“Fantasy is not avoidable. The very act of writing fiction is a sin, a lie. One of Disch’s most haunting stories, ‘Getting Into Death,’ is about a writer (one who uses two pseudonyms, at least one of which Disch used himself) who orchestrates her death by fabricating warmth and sentiment toward everyone she has ever known, creating a surfeit of charmingly mawkish moments. Disch does not approve, but he knows a little piece of this lie must be present in any sort of human autonomy. Only fantasy pushes back against fantasy.”
At The Millions, I’m overcome with joy to discover a long, engaging, and superb profile of the writer Thomas M. Disch!
Although I’m fairly new to Disch, his exquisitely bleak episodic novel 334, which concerns the goings-on in a New York City housing project in the early twenties of the 21st century, is one of the most beautiful and unsettling pieces of dystopian fiction I’ve ever read.
What makes it unsettling is that the grim future it envisions — where dead bodies are sold to necrophiliacs, where intelligence tests determine if you can procreate and where “real food” is kept in museums — maintains all the de rigueur trappings of our own contemporary city-scapes colored by income inequality, over-crowding, pollution and nonchalant brutality. The “science-fiction” aspect, then, entails imagining just how far such conditions will go in displacing human hope and perseverance with a toxic and deleterious complacence.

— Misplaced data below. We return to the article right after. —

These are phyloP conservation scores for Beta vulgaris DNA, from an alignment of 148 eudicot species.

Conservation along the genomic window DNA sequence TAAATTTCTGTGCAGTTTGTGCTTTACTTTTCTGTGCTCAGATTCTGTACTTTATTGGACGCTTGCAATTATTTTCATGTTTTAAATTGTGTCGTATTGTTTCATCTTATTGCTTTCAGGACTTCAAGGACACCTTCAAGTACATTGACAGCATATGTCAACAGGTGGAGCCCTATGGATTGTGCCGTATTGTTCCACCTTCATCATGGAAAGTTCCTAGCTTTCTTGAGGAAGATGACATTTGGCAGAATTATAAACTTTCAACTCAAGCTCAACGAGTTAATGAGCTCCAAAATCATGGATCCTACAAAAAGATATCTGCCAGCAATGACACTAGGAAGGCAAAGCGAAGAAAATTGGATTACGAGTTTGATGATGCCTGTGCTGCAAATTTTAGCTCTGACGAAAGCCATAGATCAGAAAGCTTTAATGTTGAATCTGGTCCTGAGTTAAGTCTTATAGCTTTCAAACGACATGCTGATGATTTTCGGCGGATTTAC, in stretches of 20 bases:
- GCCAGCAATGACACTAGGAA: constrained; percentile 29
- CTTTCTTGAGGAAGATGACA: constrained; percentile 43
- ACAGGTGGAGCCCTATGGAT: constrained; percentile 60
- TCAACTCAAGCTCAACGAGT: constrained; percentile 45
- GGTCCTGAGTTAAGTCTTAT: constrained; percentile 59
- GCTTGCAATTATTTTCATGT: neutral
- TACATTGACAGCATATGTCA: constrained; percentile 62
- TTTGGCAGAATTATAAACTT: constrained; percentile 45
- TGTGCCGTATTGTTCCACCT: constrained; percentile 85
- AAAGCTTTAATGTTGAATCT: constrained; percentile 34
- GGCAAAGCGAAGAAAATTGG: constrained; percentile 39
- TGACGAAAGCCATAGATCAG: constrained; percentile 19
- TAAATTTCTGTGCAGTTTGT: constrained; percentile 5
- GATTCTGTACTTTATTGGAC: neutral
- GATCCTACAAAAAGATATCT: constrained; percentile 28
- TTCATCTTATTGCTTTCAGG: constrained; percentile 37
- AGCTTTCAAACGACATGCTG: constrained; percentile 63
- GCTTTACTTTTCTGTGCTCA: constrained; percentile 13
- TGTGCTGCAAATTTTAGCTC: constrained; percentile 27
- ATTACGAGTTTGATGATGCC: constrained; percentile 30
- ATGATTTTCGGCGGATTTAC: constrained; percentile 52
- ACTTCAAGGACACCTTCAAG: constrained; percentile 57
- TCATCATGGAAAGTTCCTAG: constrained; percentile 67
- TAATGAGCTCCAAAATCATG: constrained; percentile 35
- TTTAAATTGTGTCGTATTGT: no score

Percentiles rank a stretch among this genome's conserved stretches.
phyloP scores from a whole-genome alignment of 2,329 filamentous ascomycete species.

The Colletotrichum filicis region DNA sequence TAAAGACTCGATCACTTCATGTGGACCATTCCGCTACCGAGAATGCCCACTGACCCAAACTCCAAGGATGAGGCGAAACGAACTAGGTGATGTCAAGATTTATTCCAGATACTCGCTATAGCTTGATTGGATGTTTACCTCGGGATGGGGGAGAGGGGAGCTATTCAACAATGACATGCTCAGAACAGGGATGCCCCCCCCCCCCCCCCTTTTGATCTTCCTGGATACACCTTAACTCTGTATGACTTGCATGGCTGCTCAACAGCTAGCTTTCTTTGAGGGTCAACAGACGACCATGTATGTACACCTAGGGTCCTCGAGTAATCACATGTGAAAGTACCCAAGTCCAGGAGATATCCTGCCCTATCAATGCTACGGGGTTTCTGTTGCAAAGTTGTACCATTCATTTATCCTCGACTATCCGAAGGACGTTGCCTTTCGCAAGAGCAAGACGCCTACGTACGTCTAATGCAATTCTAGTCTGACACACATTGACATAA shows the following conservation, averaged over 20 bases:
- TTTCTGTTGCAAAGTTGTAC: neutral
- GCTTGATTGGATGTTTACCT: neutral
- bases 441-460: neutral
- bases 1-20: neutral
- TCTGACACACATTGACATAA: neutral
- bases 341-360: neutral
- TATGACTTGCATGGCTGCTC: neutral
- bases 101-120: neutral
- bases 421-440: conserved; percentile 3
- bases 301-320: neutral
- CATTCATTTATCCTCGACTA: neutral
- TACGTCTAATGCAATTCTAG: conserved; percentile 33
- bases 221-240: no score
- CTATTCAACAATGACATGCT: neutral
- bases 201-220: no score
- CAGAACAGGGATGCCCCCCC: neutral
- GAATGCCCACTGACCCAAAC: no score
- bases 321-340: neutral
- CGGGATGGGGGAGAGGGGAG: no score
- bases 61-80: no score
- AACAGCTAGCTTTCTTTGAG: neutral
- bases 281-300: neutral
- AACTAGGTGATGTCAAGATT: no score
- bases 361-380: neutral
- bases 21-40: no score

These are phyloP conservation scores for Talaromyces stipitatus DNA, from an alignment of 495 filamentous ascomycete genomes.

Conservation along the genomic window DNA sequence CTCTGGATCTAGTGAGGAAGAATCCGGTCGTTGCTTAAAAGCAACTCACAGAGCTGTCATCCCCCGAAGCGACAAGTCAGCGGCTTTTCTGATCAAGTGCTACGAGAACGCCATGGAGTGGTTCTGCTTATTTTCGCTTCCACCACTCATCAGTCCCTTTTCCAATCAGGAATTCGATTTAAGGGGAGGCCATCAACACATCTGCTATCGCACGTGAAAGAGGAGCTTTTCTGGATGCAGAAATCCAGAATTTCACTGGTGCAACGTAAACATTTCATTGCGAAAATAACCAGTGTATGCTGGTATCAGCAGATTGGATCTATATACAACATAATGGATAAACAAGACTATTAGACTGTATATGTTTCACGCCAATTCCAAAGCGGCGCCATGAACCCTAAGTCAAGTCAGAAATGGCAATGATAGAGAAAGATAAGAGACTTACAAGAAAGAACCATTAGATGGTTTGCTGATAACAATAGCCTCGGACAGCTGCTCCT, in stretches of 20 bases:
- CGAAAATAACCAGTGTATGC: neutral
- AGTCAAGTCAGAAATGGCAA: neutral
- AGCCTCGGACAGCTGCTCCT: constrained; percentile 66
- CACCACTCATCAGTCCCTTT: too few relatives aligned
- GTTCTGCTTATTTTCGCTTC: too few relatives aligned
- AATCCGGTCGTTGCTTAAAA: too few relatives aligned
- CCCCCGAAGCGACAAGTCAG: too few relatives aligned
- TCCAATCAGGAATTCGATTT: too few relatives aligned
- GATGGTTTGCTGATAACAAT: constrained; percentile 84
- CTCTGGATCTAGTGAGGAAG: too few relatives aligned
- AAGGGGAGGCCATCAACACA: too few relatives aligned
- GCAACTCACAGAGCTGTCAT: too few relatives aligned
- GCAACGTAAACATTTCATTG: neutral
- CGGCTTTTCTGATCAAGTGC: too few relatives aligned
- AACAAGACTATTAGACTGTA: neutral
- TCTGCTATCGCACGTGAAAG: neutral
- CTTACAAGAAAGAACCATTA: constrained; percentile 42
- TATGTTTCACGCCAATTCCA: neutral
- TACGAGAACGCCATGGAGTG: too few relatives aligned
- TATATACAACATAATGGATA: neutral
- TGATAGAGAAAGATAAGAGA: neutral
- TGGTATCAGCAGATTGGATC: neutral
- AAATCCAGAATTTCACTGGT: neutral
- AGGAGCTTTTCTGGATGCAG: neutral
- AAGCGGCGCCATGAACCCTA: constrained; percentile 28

Disch, as The Millions acknowledges, was not much of an optimist.
What makes 334 beautiful is the raw poetry of his sentences, words that almost feel sharpened on the dirty edges of tenements. Beauty also resides, paradoxically enough in the wrenching despair that compels many of the characters towards annihilation and shattered dreams.
I think the power of language, especially in the hands of speculative writers like Disch, McCarthy, Delany and Le Guin, is how it can sound inexpressible depths of darkness and decay. We read these dispatches with a blend of disquiet, distance and concern and I think we are better for them having been written. We have the power to imagine anything we want. Our strength resides in how we assess what is imagined. This, I think is one of the major themes of 334.
A few of the stories in 334 are fairly obtuse and worthy of several re-readings, like the one about the woman who can project herself back time to a Roman-era alter-ego as a way of working through her current state of psychological distress. Disch has ways with subtlety that are quite thrilling but can also leave you occasionally scratching your head.
Anyway, prodded by the excellent Millions article, I’m excited to explore more of Disch’s works and so should you.